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Wednesday, November 18, 2015

Financial System: Options for Reform

It has been quite some time since Lehman Brothers—one of the venerable investment banks from America’s Wall Street—collapsed, setting the global financial infrastructure aflame. Now, some are wondering, of course on hindsight, that if only the government had bailed out Lehman, markets would not have plunged into such a mess. Some, of course, comment that the US is right in letting Lehman fail, for capitalism squarely rests on the principle of “the lure of wealth and the fear of bankruptcy.”

A true analysis of the origin of the Financial Crisis – 2008 should trace a myriad of reasons: one, low interest rates maintained by the Fed under the leadership of Alan Greenspan for too long; two, repealing of Glass-Steagall Act of 1933 that prevented the deposit-taking commercial banks from tying up their capital in risky bets on securities; three, relaxation in limits on leverage that investment banks can undertake; and, four, unbridled expansion of trading in complex, opaque derivative transactions to even systemically important financial institutions. Finally, it is, of course, the bonus-driven compensation structure that made them exploit the opportunities thrown open by the free markets to the hilt.

Above all, there is another important reason that silently crept into the rational decision making of investors: vanishing of equity risk premium from the US markets. A study carried out by the Federal Reserve Bank of Minneapolis revealed that in the last four decades preceding the collapse of Lehman, lenders made as much return as the equity investors.

It is this missing equity-premium that had impacted the globe badly, forcing individual investors to look elsewhere for profits. Financial assets designed in the Wall Street had become the main attraction for investors. The net result was the credit bubble. And with the increased flow of dollars from the Chinese exporters and from the petroleum-exporting countries into the Wall Street, the credit bubble—converting even subprime mortgages into securities and selling them to gullible investors as though they were as good as treasuries, duly aided by dilution of standards in terms of rating, absence of prudence, and above all an environment of lax regulations—had only inflated further to gigantic proportions. Thanks to the Fed, as returns on these instruments got squeezed further, even the risk-averse investors boarded the bandwagon.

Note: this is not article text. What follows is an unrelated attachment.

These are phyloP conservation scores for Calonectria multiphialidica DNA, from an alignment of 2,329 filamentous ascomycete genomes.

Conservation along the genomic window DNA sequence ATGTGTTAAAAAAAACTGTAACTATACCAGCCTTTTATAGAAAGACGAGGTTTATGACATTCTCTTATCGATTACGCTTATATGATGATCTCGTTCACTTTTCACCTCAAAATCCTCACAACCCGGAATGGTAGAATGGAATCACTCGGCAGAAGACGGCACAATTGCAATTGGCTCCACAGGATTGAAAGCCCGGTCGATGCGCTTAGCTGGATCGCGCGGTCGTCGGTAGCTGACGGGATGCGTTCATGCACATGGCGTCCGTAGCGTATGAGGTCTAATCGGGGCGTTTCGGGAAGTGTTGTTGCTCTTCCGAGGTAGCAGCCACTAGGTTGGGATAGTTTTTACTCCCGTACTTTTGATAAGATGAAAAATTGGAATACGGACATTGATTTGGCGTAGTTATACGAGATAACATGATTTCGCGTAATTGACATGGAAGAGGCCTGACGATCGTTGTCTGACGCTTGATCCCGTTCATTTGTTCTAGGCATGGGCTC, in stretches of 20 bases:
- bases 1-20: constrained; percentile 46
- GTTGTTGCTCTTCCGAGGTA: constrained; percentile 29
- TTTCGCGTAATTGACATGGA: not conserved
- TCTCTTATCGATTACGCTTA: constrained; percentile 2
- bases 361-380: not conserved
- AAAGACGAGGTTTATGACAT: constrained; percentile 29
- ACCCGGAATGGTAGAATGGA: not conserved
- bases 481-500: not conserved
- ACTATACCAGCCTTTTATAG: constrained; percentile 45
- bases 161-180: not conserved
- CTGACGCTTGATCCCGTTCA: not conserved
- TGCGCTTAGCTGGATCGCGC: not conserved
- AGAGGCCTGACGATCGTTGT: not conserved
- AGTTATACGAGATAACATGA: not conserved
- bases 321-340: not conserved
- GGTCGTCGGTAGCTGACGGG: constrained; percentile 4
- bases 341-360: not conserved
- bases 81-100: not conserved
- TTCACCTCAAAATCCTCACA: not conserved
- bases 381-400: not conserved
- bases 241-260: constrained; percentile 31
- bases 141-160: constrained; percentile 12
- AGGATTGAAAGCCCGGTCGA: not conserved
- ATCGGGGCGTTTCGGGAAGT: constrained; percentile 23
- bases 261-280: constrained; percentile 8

As is natural, following such unruly growth in profits for even corporates from the Wall Street rather than from labour-linked assets, the credit bubble finally burst, while the governments and central banks across the globe got busy in pumping trillions of dollars—fiat money—into markets to first unfreeze the credit markets and then to offer a safety net to the collapsing financial architecture.

Over and above these happenings it must also be remembered that “the array of financiall instruments deployed within the global financial system has become so complex that it defies understanding. For decades to come”, Dr Ken Henry said, “policy makers around the world are going to be asking why those with sufficient authority didn’t, at some point, stand above the buzz of the financial markets and declare, in simple language, that all of this doesn’t make sense.”

Now, against these happenings, what the financial markets are essentially expected to do is: allocate scarce capital to the most productive uses, taking into account both risk and return. In the process of allocation, markets are also expected to pool up the incongruent information about various market participants—of course, none of which depicts the full picture of the available investment opportunities. And these two functions are highly interdependent.

That said, market experiences indicate that markets do not perform these two functions perfectly—there are limitations to aggregation of individual motivations behind their transactions and also about the range of financial products being offered by the markets. What it obviously means is that trading on risks and rewards under such limitations will not give the same results that would have been achieved from a fully informed market—a hypothetical model of an economist. Indeed, it is this constraint on information that motivates the varied behaviour of market participants and the varied market features. All these imperfections would only mean: there is hardly any way to improve on market outcomes.

It is amidst these developments that Shann Turnbull, the author of the paper—Options for Reforming the Financial System—based on historical experiences, has offered four non-exclusive options for reforming the economy and the financial system: one, reintroduction of cost-carrying money, of course in electronic form; two, allowing private issues redeemable into official money; three, private issues convertible into specified commodities; and four, usage of existing fiat money to reduce the cost of seigniorage, interest on government debt, size of organizations considered too big to fail, tax incentives to favour equity rather than debt, the different types of risks accepted by financial institutions and the ability of banks to create credit to finance derivatives many times greater than the GDP of the global economy, etc. He presents a powerful argument in favour of each of these options with a belief that the kind of present crisis can be averted by adopting these options, although these arguments in turn pose many new questions/problems that need to be answered more carefully. 


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